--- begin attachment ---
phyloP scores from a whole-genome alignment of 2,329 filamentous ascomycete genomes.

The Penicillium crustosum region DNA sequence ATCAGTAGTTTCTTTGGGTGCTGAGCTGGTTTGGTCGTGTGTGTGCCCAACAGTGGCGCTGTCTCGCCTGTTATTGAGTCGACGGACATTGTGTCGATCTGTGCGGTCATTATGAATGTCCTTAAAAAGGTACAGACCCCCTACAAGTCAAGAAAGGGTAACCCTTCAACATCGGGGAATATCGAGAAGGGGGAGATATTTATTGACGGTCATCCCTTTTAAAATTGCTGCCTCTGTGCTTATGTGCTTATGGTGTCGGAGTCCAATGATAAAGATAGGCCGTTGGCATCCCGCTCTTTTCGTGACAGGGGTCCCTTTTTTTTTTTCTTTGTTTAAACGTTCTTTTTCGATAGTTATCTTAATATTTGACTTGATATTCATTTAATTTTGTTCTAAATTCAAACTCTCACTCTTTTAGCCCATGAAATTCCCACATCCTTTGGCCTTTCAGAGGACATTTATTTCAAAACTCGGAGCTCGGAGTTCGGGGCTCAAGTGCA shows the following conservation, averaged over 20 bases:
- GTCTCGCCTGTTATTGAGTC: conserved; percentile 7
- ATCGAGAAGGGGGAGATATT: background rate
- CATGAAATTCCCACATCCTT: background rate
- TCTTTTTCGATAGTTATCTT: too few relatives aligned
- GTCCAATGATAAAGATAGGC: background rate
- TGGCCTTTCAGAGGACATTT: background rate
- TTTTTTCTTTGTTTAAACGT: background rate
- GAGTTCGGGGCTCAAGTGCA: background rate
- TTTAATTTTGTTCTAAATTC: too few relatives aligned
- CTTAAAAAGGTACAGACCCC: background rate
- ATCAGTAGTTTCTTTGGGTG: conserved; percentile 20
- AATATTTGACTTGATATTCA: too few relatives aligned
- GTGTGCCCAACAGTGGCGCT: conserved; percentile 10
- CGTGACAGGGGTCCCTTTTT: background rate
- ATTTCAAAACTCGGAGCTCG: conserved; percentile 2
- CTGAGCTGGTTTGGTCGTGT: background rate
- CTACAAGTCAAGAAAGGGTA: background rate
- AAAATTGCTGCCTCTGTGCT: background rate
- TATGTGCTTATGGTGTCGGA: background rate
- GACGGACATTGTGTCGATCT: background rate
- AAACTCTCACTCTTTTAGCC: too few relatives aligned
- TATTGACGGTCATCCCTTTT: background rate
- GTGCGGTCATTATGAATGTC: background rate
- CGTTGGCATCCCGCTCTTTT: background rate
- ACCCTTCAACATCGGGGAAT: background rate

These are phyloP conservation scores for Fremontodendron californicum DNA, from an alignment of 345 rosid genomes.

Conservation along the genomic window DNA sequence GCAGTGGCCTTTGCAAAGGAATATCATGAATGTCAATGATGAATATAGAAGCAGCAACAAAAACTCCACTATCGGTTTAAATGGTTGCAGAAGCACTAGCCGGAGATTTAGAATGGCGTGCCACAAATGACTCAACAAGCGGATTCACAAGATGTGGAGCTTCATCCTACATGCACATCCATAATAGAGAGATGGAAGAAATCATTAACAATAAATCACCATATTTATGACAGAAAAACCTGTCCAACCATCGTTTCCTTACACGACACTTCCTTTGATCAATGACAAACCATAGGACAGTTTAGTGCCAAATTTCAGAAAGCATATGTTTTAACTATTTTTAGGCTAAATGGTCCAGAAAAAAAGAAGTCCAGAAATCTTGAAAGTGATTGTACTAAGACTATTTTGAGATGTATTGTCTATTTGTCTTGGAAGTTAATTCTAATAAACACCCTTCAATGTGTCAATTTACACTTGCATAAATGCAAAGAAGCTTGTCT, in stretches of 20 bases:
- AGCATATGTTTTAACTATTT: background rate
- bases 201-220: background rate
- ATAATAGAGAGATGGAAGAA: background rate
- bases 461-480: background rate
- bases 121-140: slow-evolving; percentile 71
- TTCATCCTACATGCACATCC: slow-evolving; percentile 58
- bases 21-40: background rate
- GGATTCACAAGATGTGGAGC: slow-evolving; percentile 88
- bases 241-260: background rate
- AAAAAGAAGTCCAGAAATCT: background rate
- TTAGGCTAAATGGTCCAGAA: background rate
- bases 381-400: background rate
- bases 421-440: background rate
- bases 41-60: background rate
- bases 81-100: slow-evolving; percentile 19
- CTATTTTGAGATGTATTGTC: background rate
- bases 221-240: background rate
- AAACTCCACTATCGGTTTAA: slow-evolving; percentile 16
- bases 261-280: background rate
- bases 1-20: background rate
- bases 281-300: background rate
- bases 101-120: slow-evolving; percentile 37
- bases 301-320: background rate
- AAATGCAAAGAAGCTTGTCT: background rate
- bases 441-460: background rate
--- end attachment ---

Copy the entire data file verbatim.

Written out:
phyloP scores from a whole-genome alignment of 2,329 filamentous ascomycete genomes.

The Penicillium crustosum region DNA sequence ATCAGTAGTTTCTTTGGGTGCTGAGCTGGTTTGGTCGTGTGTGTGCCCAACAGTGGCGCTGTCTCGCCTGTTATTGAGTCGACGGACATTGTGTCGATCTGTGCGGTCATTATGAATGTCCTTAAAAAGGTACAGACCCCCTACAAGTCAAGAAAGGGTAACCCTTCAACATCGGGGAATATCGAGAAGGGGGAGATATTTATTGACGGTCATCCCTTTTAAAATTGCTGCCTCTGTGCTTATGTGCTTATGGTGTCGGAGTCCAATGATAAAGATAGGCCGTTGGCATCCCGCTCTTTTCGTGACAGGGGTCCCTTTTTTTTTTTCTTTGTTTAAACGTTCTTTTTCGATAGTTATCTTAATATTTGACTTGATATTCATTTAATTTTGTTCTAAATTCAAACTCTCACTCTTTTAGCCCATGAAATTCCCACATCCTTTGGCCTTTCAGAGGACATTTATTTCAAAACTCGGAGCTCGGAGTTCGGGGCTCAAGTGCA shows the following conservation, averaged over 20 bases:
- GTCTCGCCTGTTATTGAGTC: conserved; percentile 7
- ATCGAGAAGGGGGAGATATT: background rate
- CATGAAATTCCCACATCCTT: background rate
- TCTTTTTCGATAGTTATCTT: too few relatives aligned
- GTCCAATGATAAAGATAGGC: background rate
- TGGCCTTTCAGAGGACATTT: background rate
- TTTTTTCTTTGTTTAAACGT: background rate
- GAGTTCGGGGCTCAAGTGCA: background rate
- TTTAATTTTGTTCTAAATTC: too few relatives aligned
- CTTAAAAAGGTACAGACCCC: background rate
- ATCAGTAGTTTCTTTGGGTG: conserved; percentile 20
- AATATTTGACTTGATATTCA: too few relatives aligned
- GTGTGCCCAACAGTGGCGCT: conserved; percentile 10
- CGTGACAGGGGTCCCTTTTT: background rate
- ATTTCAAAACTCGGAGCTCG: conserved; percentile 2
- CTGAGCTGGTTTGGTCGTGT: background rate
- CTACAAGTCAAGAAAGGGTA: background rate
- AAAATTGCTGCCTCTGTGCT: background rate
- TATGTGCTTATGGTGTCGGA: background rate
- GACGGACATTGTGTCGATCT: background rate
- AAACTCTCACTCTTTTAGCC: too few relatives aligned
- TATTGACGGTCATCCCTTTT: background rate
- GTGCGGTCATTATGAATGTC: background rate
- CGTTGGCATCCCGCTCTTTT: background rate
- ACCCTTCAACATCGGGGAAT: background rate

These are phyloP conservation scores for Fremontodendron californicum DNA, from an alignment of 345 rosid genomes.

Conservation along the genomic window DNA sequence GCAGTGGCCTTTGCAAAGGAATATCATGAATGTCAATGATGAATATAGAAGCAGCAACAAAAACTCCACTATCGGTTTAAATGGTTGCAGAAGCACTAGCCGGAGATTTAGAATGGCGTGCCACAAATGACTCAACAAGCGGATTCACAAGATGTGGAGCTTCATCCTACATGCACATCCATAATAGAGAGATGGAAGAAATCATTAACAATAAATCACCATATTTATGACAGAAAAACCTGTCCAACCATCGTTTCCTTACACGACACTTCCTTTGATCAATGACAAACCATAGGACAGTTTAGTGCCAAATTTCAGAAAGCATATGTTTTAACTATTTTTAGGCTAAATGGTCCAGAAAAAAAGAAGTCCAGAAATCTTGAAAGTGATTGTACTAAGACTATTTTGAGATGTATTGTCTATTTGTCTTGGAAGTTAATTCTAATAAACACCCTTCAATGTGTCAATTTACACTTGCATAAATGCAAAGAAGCTTGTCT, in stretches of 20 bases:
- AGCATATGTTTTAACTATTT: background rate
- bases 201-220: background rate
- ATAATAGAGAGATGGAAGAA: background rate
- bases 461-480: background rate
- bases 121-140: slow-evolving; percentile 71
- TTCATCCTACATGCACATCC: slow-evolving; percentile 58
- bases 21-40: background rate
- GGATTCACAAGATGTGGAGC: slow-evolving; percentile 88
- bases 241-260: background rate
- AAAAAGAAGTCCAGAAATCT: background rate
- TTAGGCTAAATGGTCCAGAA: background rate
- bases 381-400: background rate
- bases 421-440: background rate
- bases 41-60: background rate
- bases 81-100: slow-evolving; percentile 19
- CTATTTTGAGATGTATTGTC: background rate
- bases 221-240: background rate
- AAACTCCACTATCGGTTTAA: slow-evolving; percentile 16
- bases 261-280: background rate
- bases 1-20: background rate
- bases 281-300: background rate
- bases 101-120: slow-evolving; percentile 37
- bases 301-320: background rate
- AAATGCAAAGAAGCTTGTCT: background rate
- bases 441-460: background rate